While we all know about the US government’s big investments in agriculture research, their role as a big data and analytics provider is less well appreciated.
Seeing the phrase ‘big data and analytics’ we think of machine learning, artificial intelligence, cloud computing, and other popu;ar 21st century concepts, but the US government has been providing important data and analytics to researchers, farmers and their advisors, and ag tech companies for over a century. The US has been the innovation leader of global agriculture for most of this period, and weather and soil data, nutrient models, geospatial information and crop yield data have all beem important components.
Soils data is a great example, from formal soil surveys starting in 1899, to today’s USDA soils resources wealth of data and models. If you want to dive in, check out the amazing SSURGO dataset, which you can access (in a kind of clunky way) through the Web Soil Survey.
These data and analytics assets are an amazing resource and a huge, national competitive advantage. Importantly, they are all available free of charge to anyone, which is not the case in many other places around the world.
The US strategy for innovation-enabling ag data and analytics warrants a longer discussion, but let me kick it off with a list of 5 opportunities for the the USDA to have an even bigger impact:
Farm Efficiency. An array of new practices have emerged since the turn of the century, including new tillage strategies and cover crops. On the surface these seem sensible, but do they achieve their goals? Is there a solid cost-benefit win, or are they a mixed bag? Helping to inform grower decisions with real data and analysis has been a key role of the USDA, and it is an ideal time for a deeper look at the impact of these emerging practices.
Soils, Topography. The US soils data is great, and it is a critical tool for managing water usage and resources. Small changes in the sand content of soil or shifts in the shape of the terrain can make dramatic changes to how much irrigation is required in a given season. As we need to manage water more carefully in the future, any improvement in this data, especially in high irrigation regions, will be invaluable.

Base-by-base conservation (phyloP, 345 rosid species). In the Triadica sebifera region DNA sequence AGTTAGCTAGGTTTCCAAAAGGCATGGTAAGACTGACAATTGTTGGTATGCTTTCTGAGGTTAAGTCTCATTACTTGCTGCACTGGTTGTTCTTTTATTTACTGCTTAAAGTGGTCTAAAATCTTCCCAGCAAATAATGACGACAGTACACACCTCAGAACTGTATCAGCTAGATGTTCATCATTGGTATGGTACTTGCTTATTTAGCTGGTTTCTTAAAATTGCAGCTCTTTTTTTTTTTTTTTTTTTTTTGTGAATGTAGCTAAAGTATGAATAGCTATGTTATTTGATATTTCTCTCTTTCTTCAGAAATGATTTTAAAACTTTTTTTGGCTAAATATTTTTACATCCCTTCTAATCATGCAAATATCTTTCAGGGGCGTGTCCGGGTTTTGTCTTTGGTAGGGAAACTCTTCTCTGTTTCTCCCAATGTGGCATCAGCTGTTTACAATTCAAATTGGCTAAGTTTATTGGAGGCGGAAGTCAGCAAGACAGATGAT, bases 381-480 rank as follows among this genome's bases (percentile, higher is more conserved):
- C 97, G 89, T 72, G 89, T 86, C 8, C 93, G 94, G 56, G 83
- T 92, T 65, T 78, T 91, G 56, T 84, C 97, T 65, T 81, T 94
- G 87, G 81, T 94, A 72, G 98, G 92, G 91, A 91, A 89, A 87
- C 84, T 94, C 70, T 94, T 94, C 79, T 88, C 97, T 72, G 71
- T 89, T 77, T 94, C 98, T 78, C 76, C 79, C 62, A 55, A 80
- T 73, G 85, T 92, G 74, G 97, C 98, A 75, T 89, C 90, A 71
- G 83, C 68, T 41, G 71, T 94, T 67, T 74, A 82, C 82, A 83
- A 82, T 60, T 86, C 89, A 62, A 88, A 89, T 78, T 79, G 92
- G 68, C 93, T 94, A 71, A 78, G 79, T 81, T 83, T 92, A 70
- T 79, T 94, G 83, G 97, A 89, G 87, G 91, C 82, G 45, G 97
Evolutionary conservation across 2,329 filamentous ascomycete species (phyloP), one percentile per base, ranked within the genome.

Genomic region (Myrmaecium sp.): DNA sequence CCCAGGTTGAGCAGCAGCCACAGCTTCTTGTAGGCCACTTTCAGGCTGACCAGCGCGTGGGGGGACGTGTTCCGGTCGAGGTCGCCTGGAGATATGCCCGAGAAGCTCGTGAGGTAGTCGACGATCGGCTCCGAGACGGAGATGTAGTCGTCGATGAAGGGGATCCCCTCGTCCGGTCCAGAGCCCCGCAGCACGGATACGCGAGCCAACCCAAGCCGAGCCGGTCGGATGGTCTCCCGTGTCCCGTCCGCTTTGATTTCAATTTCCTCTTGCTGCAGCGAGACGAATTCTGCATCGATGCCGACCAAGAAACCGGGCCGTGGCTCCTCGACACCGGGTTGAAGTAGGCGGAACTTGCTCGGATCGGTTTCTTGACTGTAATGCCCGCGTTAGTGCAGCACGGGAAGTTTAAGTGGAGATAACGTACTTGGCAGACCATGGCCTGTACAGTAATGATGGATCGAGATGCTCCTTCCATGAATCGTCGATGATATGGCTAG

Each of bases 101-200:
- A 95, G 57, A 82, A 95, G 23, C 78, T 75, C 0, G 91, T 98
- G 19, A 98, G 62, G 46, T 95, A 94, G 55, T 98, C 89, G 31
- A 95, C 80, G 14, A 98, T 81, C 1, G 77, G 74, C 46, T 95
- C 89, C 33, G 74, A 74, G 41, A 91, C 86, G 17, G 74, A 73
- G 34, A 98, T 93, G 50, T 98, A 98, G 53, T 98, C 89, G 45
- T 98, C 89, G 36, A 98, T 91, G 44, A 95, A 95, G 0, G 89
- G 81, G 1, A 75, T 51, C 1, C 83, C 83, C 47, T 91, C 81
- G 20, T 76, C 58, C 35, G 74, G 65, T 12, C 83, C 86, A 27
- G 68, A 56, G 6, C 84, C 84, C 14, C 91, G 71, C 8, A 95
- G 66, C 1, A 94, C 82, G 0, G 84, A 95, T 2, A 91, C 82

Weather. Weather data is the single most important factor in nearly every aspect of crop modeling, including fertility, irrigation, yield, disease and pests. The US gets big points for making all weather data free for all uses, but there are opportunities to improve the spatial density of precipitation-related forecasts and readings, and to improve inputs and calculation of key derived values, such as evapotranspiration.
Satellite Imagery. I predict we will look back on the Twenty-Teens as the start of the golden age of satellite data in ag. Fly-bys will increase from every 10+ days to every day (cloud cover permitting), and our ability to leverage what we’re seeing will increase radically with more data. Most of these new capabilities are private (namely PlanetLabs), which is , but there is an important role for the government to play in providing freely available data of increasing quality and scope.
Genetic Data. When we think of agricultural genetics we naturally think of GMO corn, but that’s a tiny fraction of what will matter in the future. Other crops, the soil microbiome, and the genetics of disease and pests will all be impactful areas for research and applications. Historically the big ag companies have taken the lead in genetics, but between with their capture of intellectual property and international ownership, there is a strong argument that the USDA should secure the core genetics data to enable a broader base of research and private sector innovation.
Data is increasingly viewed as an asset, and that has been true in agriculture for decades. The US government deserves credit for recognizing this before most, and now its time to look forward, continue to invest, and modernize their approach to match today’s technology and priorities.